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Adam Greenfield on emerging technology: 'God forbid that anyone stopped to ask what harm this might do us'

The tech author says we haven't given enough thought as to how these profound shifts affect us psychologically and as a society

Mathew Lawrence
Wednesday 11 October 2017 21:10 BST
‘It’s extraordinary that there has been relatively little attention paid to the implicit ideology of relying on smartphones,’ Greenfield says
‘It’s extraordinary that there has been relatively little attention paid to the implicit ideology of relying on smartphones,’ Greenfield says (YouTube/Shutterstock)

With both experience in the tech world (he was Nokia’s head of user interface design) and in academia (a senior fellow in the LSE’s urban studies centre, LSE Cities), Adam Greenfield is well placed to analyse the political ramifications of today’s cutting-edge technologies. Below, Mathew Lawrence, senior research fellow at the Institute for Public Policy Research, questions Greenfield about the unrecognised effects that today’s technologies – from smartphones, to 3D printing, AI, to Bitcoin and blockchain – have on 21st century consciousness, and the possibilities they unearth for a better world.

One of the central arguments of your superb new book, Radical Technologies: The Design of Everyday Life (Verso, 2017), is the need to ask what new and emerging technologies do, what inequalities they create or reproduce, and blind spots.

I don’t know if you remember how Steve Jobs originally introduced the concept of the iPhone. He did it in a really clever way. He started by saying: “We’d like to announce a couple of different products today: a touchscreen iPod, a revolutionary mobile phone and a breakthrough internet device.” And then he repeated it a few times, in this sort of incantatory rhythm. After a couple of repetitions, people in the audience started to get it, and that’s when the applause really kicked in. That was the moment they understood for the first time that he was referring to one device that did all those things.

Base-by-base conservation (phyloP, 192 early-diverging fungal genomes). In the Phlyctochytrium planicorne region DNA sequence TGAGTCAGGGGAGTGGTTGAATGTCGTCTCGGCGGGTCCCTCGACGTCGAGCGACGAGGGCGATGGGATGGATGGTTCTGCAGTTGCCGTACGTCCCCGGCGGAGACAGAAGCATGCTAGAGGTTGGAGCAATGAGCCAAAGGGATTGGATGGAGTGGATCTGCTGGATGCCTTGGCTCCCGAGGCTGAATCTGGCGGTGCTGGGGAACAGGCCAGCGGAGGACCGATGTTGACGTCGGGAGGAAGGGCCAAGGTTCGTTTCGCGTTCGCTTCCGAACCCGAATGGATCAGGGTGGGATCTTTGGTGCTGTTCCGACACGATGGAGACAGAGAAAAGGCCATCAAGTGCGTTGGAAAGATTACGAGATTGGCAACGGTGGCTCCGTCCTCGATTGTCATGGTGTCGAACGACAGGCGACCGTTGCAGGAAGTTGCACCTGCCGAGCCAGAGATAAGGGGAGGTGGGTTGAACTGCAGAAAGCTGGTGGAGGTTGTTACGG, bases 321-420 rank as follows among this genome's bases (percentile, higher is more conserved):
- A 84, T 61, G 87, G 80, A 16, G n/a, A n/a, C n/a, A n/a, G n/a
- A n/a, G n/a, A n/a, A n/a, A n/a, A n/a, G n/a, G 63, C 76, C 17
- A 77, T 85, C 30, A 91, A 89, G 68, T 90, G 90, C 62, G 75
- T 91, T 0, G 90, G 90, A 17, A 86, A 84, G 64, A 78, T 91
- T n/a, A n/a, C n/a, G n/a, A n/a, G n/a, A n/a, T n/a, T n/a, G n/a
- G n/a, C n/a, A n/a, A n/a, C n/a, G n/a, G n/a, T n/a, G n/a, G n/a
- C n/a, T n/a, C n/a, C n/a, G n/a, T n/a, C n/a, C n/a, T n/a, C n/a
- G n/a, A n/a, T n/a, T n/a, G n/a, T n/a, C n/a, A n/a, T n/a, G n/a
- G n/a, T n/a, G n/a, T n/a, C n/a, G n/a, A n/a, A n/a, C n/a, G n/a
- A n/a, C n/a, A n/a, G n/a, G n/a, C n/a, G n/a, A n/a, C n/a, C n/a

There’s a conscious level at which we purposively engage with a phone, and then there are all of the things that it’s doing in the background, that we tend not to be consciously aware of. So when you’re walking down the street having a conversation on the phone, it’s simultaneously recording your location, plotting that location on a virtual map, comparing it to the locations of venues of interest or other people in your social network, and so on.

Now, some of this is driven by the mechanical necessities of communication – for example, location recording results from your phone establishing “handshake” relationships with cellular base towers. And some of it is simply an artefact of business model, like most of the data analytics. But what’s of most concern to me is that this entire mode of being we enter into when we engage the world via smartphone exerts a remarkable influence over our behaviour, and the interface through which we mediate the world in all its diversity and complexity draws from a relatively circumscribed vocabulary, generated by a remarkably small number of people and institutions. And a consequence of this is that, while they may be doing 10,000 different things for us in the course of a day, our smartphones are all the while reproducing a very distinctive affect, and that affect corresponds to a particular ideology that was developed in a particular place, at a particular time in history, by identifiable individuals and institutions.

The mode of being we enter into when we engage the world via smartphone exerts a remarkable influence over our behaviour (Reuters)